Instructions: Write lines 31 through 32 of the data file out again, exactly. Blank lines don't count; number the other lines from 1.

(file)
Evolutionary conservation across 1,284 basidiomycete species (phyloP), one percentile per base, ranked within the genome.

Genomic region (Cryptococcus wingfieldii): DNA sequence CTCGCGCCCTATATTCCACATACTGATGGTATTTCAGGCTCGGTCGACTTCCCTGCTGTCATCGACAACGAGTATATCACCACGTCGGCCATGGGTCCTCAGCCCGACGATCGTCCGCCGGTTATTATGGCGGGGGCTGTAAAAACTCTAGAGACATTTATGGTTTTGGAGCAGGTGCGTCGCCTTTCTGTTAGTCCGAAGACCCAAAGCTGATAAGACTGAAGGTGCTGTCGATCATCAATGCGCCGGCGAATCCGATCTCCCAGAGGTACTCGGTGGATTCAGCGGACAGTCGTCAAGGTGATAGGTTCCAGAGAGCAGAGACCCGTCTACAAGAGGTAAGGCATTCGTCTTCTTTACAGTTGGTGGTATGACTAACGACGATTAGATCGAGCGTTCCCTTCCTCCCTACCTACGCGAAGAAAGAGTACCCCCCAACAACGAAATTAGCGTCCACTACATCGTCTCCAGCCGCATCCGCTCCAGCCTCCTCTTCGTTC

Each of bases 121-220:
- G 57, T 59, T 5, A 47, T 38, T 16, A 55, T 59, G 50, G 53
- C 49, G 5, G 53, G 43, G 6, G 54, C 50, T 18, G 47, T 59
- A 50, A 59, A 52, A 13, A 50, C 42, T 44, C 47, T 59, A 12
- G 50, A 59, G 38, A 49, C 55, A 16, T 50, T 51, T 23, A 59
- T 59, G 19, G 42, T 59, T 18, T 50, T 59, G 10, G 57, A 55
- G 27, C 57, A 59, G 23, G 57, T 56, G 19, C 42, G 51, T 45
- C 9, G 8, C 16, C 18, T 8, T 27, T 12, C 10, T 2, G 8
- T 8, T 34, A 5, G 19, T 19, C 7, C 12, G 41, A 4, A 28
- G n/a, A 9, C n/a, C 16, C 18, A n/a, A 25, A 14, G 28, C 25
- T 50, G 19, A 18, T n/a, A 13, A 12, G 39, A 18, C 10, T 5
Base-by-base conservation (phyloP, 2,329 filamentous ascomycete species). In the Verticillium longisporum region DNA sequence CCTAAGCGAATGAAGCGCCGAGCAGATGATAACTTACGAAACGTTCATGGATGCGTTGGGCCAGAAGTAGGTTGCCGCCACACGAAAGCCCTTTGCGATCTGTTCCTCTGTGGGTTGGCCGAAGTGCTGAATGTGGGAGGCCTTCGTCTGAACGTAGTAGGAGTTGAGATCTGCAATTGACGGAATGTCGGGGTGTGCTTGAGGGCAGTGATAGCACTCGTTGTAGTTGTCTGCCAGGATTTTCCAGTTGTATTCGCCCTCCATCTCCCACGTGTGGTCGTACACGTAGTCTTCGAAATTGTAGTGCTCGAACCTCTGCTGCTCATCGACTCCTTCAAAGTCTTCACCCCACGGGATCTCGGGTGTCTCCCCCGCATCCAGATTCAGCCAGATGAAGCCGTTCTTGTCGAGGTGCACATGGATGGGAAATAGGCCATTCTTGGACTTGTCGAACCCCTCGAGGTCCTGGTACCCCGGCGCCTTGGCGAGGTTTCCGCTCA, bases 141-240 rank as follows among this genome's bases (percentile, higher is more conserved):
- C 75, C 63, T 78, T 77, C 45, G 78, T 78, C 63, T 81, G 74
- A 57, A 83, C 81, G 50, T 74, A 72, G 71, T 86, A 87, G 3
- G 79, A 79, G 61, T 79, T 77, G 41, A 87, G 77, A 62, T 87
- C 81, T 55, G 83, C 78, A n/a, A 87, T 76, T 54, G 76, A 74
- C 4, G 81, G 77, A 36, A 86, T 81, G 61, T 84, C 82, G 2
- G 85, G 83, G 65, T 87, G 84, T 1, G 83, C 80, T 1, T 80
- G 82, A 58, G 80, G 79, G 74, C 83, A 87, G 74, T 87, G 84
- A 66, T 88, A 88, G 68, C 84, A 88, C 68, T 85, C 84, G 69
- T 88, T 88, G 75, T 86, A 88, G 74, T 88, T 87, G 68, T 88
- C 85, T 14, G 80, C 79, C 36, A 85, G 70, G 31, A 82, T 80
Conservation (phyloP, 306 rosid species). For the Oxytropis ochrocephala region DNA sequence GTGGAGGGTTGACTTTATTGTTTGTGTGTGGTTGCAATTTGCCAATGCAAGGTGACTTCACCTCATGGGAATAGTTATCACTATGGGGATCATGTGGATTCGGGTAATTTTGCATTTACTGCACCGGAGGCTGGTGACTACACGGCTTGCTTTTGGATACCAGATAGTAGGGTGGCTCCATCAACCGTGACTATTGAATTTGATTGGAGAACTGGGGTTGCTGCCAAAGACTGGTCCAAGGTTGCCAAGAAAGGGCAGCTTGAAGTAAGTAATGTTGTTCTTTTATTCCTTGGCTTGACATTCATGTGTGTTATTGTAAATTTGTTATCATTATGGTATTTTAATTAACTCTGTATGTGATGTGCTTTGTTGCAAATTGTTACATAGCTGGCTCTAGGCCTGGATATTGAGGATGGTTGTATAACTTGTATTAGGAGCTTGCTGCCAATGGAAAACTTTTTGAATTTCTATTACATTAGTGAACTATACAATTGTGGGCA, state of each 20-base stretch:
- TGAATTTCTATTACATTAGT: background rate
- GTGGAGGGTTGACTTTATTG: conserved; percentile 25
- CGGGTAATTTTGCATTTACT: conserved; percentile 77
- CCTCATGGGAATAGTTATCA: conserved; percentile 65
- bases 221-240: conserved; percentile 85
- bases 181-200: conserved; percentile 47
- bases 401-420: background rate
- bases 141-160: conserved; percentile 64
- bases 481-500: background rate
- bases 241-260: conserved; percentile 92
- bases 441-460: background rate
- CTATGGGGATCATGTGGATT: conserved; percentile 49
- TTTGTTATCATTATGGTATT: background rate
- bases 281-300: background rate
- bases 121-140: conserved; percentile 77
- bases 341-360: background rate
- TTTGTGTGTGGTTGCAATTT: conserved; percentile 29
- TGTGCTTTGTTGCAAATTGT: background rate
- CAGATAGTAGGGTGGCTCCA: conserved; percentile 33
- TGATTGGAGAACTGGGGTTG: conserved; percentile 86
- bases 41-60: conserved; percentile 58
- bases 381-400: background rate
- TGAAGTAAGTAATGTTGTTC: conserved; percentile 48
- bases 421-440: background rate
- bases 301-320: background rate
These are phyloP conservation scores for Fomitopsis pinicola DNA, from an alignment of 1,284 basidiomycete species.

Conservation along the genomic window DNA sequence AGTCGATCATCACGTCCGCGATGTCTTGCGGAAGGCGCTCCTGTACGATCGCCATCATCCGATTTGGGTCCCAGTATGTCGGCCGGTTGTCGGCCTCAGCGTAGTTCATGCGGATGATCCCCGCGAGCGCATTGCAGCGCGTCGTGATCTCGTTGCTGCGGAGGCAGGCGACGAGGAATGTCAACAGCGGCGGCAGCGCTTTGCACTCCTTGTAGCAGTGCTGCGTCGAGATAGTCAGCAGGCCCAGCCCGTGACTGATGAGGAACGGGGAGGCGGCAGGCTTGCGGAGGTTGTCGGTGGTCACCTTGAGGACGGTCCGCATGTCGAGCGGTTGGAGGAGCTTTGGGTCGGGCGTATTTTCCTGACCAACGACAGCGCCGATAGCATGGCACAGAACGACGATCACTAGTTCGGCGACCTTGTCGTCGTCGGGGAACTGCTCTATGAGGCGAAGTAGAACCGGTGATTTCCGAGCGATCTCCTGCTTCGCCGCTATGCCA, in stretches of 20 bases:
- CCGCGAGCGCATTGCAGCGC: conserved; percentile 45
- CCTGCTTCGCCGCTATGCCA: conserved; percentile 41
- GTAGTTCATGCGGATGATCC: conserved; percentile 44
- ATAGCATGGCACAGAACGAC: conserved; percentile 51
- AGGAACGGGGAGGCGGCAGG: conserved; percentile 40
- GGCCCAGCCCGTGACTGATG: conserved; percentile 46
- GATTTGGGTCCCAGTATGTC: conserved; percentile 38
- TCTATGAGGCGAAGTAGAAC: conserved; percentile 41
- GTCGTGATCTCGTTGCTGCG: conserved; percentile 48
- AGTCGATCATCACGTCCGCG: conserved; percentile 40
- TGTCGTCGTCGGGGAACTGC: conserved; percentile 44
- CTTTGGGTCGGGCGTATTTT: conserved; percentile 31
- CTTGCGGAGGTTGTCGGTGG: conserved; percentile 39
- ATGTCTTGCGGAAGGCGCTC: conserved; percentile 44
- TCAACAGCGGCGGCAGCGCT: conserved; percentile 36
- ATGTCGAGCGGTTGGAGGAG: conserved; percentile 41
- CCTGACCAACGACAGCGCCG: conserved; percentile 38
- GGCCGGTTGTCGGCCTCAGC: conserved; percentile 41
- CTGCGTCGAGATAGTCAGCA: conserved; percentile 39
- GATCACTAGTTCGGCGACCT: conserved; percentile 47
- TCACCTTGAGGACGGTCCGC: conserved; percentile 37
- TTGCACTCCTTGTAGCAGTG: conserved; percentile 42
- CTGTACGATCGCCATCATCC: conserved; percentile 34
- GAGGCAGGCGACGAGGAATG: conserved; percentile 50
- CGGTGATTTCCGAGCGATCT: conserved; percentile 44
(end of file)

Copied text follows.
- bases 181-200: conserved; percentile 47
- bases 401-420: background rate